Let’s say we received a sensitive executable file. We would first like to verify the file has not been tampered with before running it. If we were to receive a hash of the original file, we could run the hashing on the copy of the file we have to see if the file is the same. Remember, hashing algorithms produce the same output for a given input. Lastly, hashing is used in blockchain technology as proof of work.

MD5

Message-digest algorithm, or MD5, is a widely used hashing algorithm. This algorithm is widely used, but it should be recognized that MD5 is cryptographically broken. This means there is a way to manipulate the algorithm to violate the three properties of hashing algorithms we discussed earlier. MD5 can still be used for checksum purposes to verify integrity, but only for unintentional corruption. It is still preferred in some cases where the added security of SHA-family hashing is less important a factor. This hash function is less computationally expensive than the SHA family of functions:

var strStreamOne = new MemoryStream(Encoding.UTF8.GetBytes("This is my password! Dont read me!"));

byte[] hashOne;
using (var hasher = MD5.Create())
{
    hashOne = await hasher.ComputeHashAsync(strStreamOne);
}

var hashAsString = Convert.ToHexString(hashOne);

Console.WriteLine("Hash Value:\n" + hashAsString)

We use the Create() to make a default instance of the MD5 class. We provide a byte[] created from our data payload.

The hash is truly an array of bytes but we can convert it to a string format for readability. To visualize the data we convert it to a hex string by calling Convert.ToHexString():

Hash Value:
5347BC359818CD57401561F4FBF5B0BF

SHA Family

Secure Hashing Algorithm, or SHA, is a family of hashing algorithms that the National Institute of Standards and Technology (NIST) developed. Currently, the most recent version of SHA in use is SHA-3 which succeeds SHA-1 and SHA-2.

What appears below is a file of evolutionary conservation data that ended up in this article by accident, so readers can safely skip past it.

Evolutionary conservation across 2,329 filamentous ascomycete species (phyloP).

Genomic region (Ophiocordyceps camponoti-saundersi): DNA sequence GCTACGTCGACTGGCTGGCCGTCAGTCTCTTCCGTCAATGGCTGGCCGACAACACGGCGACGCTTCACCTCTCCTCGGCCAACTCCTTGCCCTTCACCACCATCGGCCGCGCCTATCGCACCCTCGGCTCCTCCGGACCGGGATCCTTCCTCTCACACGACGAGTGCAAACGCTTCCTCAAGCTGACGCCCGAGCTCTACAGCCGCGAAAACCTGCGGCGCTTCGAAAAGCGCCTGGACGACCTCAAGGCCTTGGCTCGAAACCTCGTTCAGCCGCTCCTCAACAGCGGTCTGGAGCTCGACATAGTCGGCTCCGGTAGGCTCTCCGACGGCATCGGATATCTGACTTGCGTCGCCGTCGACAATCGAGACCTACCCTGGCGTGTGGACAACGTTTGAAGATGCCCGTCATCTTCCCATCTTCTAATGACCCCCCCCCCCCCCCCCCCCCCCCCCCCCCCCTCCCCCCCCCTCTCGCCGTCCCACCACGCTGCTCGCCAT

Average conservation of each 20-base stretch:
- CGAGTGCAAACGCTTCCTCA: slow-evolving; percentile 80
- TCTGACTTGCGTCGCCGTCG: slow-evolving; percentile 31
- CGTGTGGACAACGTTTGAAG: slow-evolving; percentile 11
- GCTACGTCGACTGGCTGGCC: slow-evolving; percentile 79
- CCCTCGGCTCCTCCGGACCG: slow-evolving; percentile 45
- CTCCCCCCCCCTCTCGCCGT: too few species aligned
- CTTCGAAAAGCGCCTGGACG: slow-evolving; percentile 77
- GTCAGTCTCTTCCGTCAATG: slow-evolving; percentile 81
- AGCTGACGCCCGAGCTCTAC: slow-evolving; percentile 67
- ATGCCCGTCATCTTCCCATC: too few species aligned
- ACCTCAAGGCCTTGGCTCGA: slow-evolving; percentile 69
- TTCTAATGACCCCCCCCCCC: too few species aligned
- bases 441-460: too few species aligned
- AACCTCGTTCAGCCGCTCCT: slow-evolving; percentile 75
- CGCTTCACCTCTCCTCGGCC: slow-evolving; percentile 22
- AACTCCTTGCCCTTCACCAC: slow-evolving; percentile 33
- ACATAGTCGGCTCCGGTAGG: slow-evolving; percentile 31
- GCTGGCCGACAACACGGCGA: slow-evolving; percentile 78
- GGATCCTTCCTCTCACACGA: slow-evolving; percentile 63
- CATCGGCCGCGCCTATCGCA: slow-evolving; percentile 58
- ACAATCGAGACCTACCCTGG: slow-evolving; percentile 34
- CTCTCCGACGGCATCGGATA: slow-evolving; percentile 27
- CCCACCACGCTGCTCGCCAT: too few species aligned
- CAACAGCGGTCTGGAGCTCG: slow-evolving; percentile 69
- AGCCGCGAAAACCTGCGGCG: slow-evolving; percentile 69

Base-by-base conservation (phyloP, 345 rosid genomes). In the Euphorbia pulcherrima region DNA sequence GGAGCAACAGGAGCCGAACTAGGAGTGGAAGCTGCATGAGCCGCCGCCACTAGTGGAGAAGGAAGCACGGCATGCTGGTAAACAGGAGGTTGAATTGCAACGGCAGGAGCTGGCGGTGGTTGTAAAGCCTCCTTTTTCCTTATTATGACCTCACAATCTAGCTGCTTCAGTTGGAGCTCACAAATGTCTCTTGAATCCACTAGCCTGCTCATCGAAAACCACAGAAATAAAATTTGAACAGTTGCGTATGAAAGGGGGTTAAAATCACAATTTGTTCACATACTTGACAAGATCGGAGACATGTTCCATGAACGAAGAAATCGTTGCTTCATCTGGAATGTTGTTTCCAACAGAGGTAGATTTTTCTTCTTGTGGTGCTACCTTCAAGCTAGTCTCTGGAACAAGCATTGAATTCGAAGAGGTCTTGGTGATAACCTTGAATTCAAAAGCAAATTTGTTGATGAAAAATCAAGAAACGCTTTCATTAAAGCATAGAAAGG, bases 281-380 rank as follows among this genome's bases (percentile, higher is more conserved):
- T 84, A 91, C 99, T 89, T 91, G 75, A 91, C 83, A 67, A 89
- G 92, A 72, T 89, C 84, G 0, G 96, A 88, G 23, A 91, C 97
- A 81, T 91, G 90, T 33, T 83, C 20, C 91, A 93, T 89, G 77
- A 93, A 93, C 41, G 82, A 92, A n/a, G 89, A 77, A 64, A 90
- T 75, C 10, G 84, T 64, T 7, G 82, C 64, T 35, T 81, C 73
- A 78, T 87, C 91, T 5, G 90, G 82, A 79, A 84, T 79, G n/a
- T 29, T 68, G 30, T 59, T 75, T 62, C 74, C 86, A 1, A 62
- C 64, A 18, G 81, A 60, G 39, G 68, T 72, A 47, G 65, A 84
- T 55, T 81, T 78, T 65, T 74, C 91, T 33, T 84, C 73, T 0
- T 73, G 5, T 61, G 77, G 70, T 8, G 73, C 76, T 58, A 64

SHA-2 is more popular as it has been in use safely for many years. There are multiple flavors of SHA-2. We will discuss SHA-256 and SHA-512. Although they have different block and output sizes, both follow the same algorithmic steps.

Released in 2015, SHA-3 is still in the process of adoption. New cryptographic algorithms take time to be widely adopted as they must be studied for long periods. SHA-3 is fundamentally different than its predecessors as it is based on an algorithm formerly called Keccak. SHA-1 and SHA-2 were based on the MD-5 algorithm. SHA-3 is not available in .NET.

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Let’s look at an example of the SHA-256:

var strStreamOne = new MemoryStream(Encoding.UTF8.GetBytes("This is my password! Dont read me!"));

byte[] hashOne;
using (var sha256 = SHA256.Create())
{
    hashOne = await sha256.ComputeHashAsync(strStreamOne);
}

var hashAsString = Convert.ToHexString(hashOne);

Console.WriteLine("Hash Value:\n" + hashAsString)